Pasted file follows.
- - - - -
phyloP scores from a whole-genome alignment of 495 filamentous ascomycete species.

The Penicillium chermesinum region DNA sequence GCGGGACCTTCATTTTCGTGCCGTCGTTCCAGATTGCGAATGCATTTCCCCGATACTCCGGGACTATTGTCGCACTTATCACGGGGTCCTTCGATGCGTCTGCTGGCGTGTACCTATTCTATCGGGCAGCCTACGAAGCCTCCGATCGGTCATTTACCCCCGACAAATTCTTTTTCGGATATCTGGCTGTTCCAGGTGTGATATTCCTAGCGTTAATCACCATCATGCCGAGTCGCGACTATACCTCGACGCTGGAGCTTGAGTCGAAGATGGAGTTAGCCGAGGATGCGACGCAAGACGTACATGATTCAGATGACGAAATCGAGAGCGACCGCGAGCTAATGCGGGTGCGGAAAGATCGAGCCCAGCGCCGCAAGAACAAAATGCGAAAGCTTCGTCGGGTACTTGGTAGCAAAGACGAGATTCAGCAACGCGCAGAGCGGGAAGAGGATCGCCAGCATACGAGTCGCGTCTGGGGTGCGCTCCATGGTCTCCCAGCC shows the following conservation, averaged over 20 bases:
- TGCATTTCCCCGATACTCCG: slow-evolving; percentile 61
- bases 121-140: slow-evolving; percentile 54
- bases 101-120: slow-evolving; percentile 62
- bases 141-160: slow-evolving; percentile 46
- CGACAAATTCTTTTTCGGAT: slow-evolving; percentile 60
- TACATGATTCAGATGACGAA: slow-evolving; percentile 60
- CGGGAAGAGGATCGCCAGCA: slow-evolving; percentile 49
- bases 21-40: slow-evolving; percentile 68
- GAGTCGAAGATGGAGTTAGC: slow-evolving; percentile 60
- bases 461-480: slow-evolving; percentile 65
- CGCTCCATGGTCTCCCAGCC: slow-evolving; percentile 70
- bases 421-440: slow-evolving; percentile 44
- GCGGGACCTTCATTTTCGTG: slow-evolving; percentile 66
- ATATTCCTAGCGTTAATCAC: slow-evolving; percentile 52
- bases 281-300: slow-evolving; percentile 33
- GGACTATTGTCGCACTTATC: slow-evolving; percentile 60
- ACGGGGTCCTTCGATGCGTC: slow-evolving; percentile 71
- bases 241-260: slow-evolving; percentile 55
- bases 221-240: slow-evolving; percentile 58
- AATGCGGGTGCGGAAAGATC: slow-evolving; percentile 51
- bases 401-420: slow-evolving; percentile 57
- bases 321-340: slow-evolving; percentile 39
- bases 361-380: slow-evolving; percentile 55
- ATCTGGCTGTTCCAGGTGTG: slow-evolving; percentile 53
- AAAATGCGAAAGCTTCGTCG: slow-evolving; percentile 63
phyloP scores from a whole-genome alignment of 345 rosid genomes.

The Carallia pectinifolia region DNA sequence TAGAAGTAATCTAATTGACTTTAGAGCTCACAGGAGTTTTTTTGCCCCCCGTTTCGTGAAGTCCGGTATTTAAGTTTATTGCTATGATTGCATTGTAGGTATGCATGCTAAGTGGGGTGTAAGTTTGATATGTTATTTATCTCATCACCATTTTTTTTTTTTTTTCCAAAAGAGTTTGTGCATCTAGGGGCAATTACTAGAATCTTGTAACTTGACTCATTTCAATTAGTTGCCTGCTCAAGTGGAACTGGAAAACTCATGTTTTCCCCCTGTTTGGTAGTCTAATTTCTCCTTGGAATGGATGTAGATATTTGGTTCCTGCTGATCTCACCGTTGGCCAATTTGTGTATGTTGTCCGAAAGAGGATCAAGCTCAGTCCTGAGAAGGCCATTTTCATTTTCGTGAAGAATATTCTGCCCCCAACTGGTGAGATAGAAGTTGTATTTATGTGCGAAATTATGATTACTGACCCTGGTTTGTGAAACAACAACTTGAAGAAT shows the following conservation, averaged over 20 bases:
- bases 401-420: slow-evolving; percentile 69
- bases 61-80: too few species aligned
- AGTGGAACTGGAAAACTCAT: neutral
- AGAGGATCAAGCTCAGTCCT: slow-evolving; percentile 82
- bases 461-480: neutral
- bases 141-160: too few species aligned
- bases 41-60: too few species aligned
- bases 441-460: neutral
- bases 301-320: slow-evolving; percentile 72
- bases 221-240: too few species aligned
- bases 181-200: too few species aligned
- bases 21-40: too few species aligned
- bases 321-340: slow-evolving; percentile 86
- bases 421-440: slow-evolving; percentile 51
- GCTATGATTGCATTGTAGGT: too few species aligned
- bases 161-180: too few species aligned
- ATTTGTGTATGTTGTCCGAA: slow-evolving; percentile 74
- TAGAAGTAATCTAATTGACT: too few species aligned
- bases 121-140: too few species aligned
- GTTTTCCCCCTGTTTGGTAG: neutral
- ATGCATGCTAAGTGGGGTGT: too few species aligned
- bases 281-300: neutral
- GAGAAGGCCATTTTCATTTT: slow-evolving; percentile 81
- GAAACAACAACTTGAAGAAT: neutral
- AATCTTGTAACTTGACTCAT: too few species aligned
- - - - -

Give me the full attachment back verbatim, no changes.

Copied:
phyloP scores from a whole-genome alignment of 495 filamentous ascomycete species.

The Penicillium chermesinum region DNA sequence GCGGGACCTTCATTTTCGTGCCGTCGTTCCAGATTGCGAATGCATTTCCCCGATACTCCGGGACTATTGTCGCACTTATCACGGGGTCCTTCGATGCGTCTGCTGGCGTGTACCTATTCTATCGGGCAGCCTACGAAGCCTCCGATCGGTCATTTACCCCCGACAAATTCTTTTTCGGATATCTGGCTGTTCCAGGTGTGATATTCCTAGCGTTAATCACCATCATGCCGAGTCGCGACTATACCTCGACGCTGGAGCTTGAGTCGAAGATGGAGTTAGCCGAGGATGCGACGCAAGACGTACATGATTCAGATGACGAAATCGAGAGCGACCGCGAGCTAATGCGGGTGCGGAAAGATCGAGCCCAGCGCCGCAAGAACAAAATGCGAAAGCTTCGTCGGGTACTTGGTAGCAAAGACGAGATTCAGCAACGCGCAGAGCGGGAAGAGGATCGCCAGCATACGAGTCGCGTCTGGGGTGCGCTCCATGGTCTCCCAGCC shows the following conservation, averaged over 20 bases:
- TGCATTTCCCCGATACTCCG: slow-evolving; percentile 61
- bases 121-140: slow-evolving; percentile 54
- bases 101-120: slow-evolving; percentile 62
- bases 141-160: slow-evolving; percentile 46
- CGACAAATTCTTTTTCGGAT: slow-evolving; percentile 60
- TACATGATTCAGATGACGAA: slow-evolving; percentile 60
- CGGGAAGAGGATCGCCAGCA: slow-evolving; percentile 49
- bases 21-40: slow-evolving; percentile 68
- GAGTCGAAGATGGAGTTAGC: slow-evolving; percentile 60
- bases 461-480: slow-evolving; percentile 65
- CGCTCCATGGTCTCCCAGCC: slow-evolving; percentile 70
- bases 421-440: slow-evolving; percentile 44
- GCGGGACCTTCATTTTCGTG: slow-evolving; percentile 66
- ATATTCCTAGCGTTAATCAC: slow-evolving; percentile 52
- bases 281-300: slow-evolving; percentile 33
- GGACTATTGTCGCACTTATC: slow-evolving; percentile 60
- ACGGGGTCCTTCGATGCGTC: slow-evolving; percentile 71
- bases 241-260: slow-evolving; percentile 55
- bases 221-240: slow-evolving; percentile 58
- AATGCGGGTGCGGAAAGATC: slow-evolving; percentile 51
- bases 401-420: slow-evolving; percentile 57
- bases 321-340: slow-evolving; percentile 39
- bases 361-380: slow-evolving; percentile 55
- ATCTGGCTGTTCCAGGTGTG: slow-evolving; percentile 53
- AAAATGCGAAAGCTTCGTCG: slow-evolving; percentile 63
phyloP scores from a whole-genome alignment of 345 rosid genomes.

The Carallia pectinifolia region DNA sequence TAGAAGTAATCTAATTGACTTTAGAGCTCACAGGAGTTTTTTTGCCCCCCGTTTCGTGAAGTCCGGTATTTAAGTTTATTGCTATGATTGCATTGTAGGTATGCATGCTAAGTGGGGTGTAAGTTTGATATGTTATTTATCTCATCACCATTTTTTTTTTTTTTTCCAAAAGAGTTTGTGCATCTAGGGGCAATTACTAGAATCTTGTAACTTGACTCATTTCAATTAGTTGCCTGCTCAAGTGGAACTGGAAAACTCATGTTTTCCCCCTGTTTGGTAGTCTAATTTCTCCTTGGAATGGATGTAGATATTTGGTTCCTGCTGATCTCACCGTTGGCCAATTTGTGTATGTTGTCCGAAAGAGGATCAAGCTCAGTCCTGAGAAGGCCATTTTCATTTTCGTGAAGAATATTCTGCCCCCAACTGGTGAGATAGAAGTTGTATTTATGTGCGAAATTATGATTACTGACCCTGGTTTGTGAAACAACAACTTGAAGAAT shows the following conservation, averaged over 20 bases:
- bases 401-420: slow-evolving; percentile 69
- bases 61-80: too few species aligned
- AGTGGAACTGGAAAACTCAT: neutral
- AGAGGATCAAGCTCAGTCCT: slow-evolving; percentile 82
- bases 461-480: neutral
- bases 141-160: too few species aligned
- bases 41-60: too few species aligned
- bases 441-460: neutral
- bases 301-320: slow-evolving; percentile 72
- bases 221-240: too few species aligned
- bases 181-200: too few species aligned
- bases 21-40: too few species aligned
- bases 321-340: slow-evolving; percentile 86
- bases 421-440: slow-evolving; percentile 51
- GCTATGATTGCATTGTAGGT: too few species aligned
- bases 161-180: too few species aligned
- ATTTGTGTATGTTGTCCGAA: slow-evolving; percentile 74
- TAGAAGTAATCTAATTGACT: too few species aligned
- bases 121-140: too few species aligned
- GTTTTCCCCCTGTTTGGTAG: neutral
- ATGCATGCTAAGTGGGGTGT: too few species aligned
- bases 281-300: neutral
- GAGAAGGCCATTTTCATTTT: slow-evolving; percentile 81
- GAAACAACAACTTGAAGAAT: neutral
- AATCTTGTAACTTGACTCAT: too few species aligned